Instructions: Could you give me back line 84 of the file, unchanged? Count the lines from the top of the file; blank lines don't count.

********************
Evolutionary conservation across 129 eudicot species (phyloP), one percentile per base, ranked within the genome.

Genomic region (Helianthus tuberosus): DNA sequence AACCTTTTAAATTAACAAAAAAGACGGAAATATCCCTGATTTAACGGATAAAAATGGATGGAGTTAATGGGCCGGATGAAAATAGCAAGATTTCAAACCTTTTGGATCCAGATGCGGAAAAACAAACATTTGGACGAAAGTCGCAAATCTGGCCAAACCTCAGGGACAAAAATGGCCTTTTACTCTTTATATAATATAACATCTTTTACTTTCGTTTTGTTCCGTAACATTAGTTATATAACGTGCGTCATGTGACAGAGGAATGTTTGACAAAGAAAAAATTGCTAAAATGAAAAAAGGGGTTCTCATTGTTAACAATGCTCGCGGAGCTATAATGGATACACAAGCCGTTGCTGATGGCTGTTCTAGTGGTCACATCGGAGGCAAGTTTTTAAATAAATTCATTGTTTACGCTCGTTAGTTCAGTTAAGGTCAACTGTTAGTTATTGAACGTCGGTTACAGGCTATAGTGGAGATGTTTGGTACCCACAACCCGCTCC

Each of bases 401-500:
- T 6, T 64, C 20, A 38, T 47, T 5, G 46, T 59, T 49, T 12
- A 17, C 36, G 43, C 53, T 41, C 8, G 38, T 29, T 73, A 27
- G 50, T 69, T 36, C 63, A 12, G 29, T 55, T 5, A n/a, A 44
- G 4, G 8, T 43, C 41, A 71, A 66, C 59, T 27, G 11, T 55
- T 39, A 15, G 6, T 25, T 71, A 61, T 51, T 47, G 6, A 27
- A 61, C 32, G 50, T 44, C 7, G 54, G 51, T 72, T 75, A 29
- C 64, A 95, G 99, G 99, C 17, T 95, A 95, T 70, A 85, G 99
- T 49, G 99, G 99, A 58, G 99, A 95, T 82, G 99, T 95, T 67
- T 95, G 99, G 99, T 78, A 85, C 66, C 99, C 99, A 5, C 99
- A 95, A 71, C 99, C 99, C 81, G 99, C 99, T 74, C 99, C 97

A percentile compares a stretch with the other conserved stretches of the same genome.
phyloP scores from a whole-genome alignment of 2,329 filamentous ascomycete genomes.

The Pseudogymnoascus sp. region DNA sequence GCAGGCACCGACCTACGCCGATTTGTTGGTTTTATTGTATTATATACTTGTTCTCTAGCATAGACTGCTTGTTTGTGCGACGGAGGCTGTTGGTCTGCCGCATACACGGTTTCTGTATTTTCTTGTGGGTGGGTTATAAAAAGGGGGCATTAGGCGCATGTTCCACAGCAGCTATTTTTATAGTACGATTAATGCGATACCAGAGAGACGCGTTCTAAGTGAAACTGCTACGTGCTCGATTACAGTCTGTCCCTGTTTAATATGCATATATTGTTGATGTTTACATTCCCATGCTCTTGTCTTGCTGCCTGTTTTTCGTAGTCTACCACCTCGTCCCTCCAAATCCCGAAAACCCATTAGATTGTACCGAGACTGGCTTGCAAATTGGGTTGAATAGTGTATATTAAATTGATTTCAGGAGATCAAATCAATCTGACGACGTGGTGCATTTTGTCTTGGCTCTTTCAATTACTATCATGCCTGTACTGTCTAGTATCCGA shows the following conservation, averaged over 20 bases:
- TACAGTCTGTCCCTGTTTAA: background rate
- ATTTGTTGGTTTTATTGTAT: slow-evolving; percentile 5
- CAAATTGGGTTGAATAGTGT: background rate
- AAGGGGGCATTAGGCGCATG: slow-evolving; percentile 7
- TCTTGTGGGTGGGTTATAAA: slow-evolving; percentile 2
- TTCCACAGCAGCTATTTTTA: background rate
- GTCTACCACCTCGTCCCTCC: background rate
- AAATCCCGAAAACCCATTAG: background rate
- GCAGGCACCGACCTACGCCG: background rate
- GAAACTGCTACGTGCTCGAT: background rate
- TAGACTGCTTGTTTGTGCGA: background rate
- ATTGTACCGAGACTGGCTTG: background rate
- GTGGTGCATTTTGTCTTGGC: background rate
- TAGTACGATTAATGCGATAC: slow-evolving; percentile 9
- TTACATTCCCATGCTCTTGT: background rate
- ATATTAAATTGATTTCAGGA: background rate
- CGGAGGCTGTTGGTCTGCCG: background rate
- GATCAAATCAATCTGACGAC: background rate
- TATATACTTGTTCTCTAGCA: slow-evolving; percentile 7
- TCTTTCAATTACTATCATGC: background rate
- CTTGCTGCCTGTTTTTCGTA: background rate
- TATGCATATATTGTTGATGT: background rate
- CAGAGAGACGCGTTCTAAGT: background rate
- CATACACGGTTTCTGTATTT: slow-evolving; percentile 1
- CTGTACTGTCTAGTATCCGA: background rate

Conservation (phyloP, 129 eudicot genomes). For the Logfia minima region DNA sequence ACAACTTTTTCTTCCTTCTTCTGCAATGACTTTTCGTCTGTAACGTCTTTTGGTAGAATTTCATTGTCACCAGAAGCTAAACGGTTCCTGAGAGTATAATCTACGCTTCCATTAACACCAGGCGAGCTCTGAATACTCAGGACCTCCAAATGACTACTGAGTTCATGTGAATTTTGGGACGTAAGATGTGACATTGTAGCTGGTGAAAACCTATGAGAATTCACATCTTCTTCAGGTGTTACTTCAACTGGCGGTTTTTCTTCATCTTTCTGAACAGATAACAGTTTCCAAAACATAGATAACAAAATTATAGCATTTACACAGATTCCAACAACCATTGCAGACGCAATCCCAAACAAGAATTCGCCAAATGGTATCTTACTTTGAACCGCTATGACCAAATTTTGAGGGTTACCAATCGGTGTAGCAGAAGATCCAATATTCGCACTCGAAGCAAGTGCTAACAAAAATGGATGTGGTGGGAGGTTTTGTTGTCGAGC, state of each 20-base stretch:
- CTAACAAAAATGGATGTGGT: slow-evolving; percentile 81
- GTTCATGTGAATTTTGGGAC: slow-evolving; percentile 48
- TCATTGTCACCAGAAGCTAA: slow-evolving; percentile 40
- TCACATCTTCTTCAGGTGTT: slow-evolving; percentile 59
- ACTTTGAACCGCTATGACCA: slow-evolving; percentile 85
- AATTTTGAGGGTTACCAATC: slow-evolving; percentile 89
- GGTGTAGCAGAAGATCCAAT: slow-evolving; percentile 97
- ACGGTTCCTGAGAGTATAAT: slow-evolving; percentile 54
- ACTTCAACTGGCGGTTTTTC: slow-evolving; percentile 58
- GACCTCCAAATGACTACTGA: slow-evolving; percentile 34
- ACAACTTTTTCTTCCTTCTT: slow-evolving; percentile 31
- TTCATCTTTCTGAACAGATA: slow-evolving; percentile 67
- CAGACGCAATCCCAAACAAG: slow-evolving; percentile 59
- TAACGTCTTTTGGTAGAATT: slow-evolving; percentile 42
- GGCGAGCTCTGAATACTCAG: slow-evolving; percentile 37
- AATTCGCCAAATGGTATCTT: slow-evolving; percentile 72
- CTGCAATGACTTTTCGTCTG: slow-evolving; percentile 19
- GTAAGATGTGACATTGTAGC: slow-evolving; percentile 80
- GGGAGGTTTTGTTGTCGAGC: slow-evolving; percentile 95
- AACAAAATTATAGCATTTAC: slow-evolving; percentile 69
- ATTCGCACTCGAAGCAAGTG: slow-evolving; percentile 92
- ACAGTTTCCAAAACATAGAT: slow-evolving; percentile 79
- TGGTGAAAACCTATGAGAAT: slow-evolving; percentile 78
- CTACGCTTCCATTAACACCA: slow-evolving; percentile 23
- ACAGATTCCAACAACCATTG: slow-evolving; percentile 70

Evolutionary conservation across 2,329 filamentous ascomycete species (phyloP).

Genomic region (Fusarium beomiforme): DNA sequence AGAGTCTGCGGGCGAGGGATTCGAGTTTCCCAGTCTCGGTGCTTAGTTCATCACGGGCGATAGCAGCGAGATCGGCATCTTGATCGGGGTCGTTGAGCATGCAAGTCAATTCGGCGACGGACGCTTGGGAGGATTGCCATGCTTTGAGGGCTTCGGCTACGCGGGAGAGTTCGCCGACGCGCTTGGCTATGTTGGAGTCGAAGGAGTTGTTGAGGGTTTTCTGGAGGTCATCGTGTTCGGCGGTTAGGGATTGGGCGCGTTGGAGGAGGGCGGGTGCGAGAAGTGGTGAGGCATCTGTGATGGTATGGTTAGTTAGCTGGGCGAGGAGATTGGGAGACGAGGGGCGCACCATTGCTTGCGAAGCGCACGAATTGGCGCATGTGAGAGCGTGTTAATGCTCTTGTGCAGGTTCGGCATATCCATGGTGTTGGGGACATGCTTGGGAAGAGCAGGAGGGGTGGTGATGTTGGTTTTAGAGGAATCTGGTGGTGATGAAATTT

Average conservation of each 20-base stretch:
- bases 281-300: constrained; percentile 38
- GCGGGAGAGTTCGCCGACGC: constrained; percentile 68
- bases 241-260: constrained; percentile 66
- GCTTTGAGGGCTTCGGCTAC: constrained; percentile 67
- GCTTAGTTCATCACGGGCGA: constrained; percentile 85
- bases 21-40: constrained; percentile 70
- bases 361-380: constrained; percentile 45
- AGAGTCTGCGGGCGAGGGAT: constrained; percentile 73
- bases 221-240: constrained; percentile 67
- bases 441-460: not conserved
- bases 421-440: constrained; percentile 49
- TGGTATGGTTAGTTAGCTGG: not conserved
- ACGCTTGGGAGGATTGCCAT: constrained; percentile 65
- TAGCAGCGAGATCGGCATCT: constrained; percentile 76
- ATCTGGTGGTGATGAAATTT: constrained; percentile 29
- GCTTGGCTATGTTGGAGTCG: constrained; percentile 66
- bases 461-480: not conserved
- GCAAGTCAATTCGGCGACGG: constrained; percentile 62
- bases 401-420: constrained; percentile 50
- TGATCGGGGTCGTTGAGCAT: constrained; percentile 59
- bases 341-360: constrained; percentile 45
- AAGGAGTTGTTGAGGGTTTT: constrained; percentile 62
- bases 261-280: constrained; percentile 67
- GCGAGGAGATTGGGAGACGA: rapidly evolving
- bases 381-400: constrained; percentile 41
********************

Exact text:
- TAGCAGCGAGATCGGCATCT: constrained; percentile 76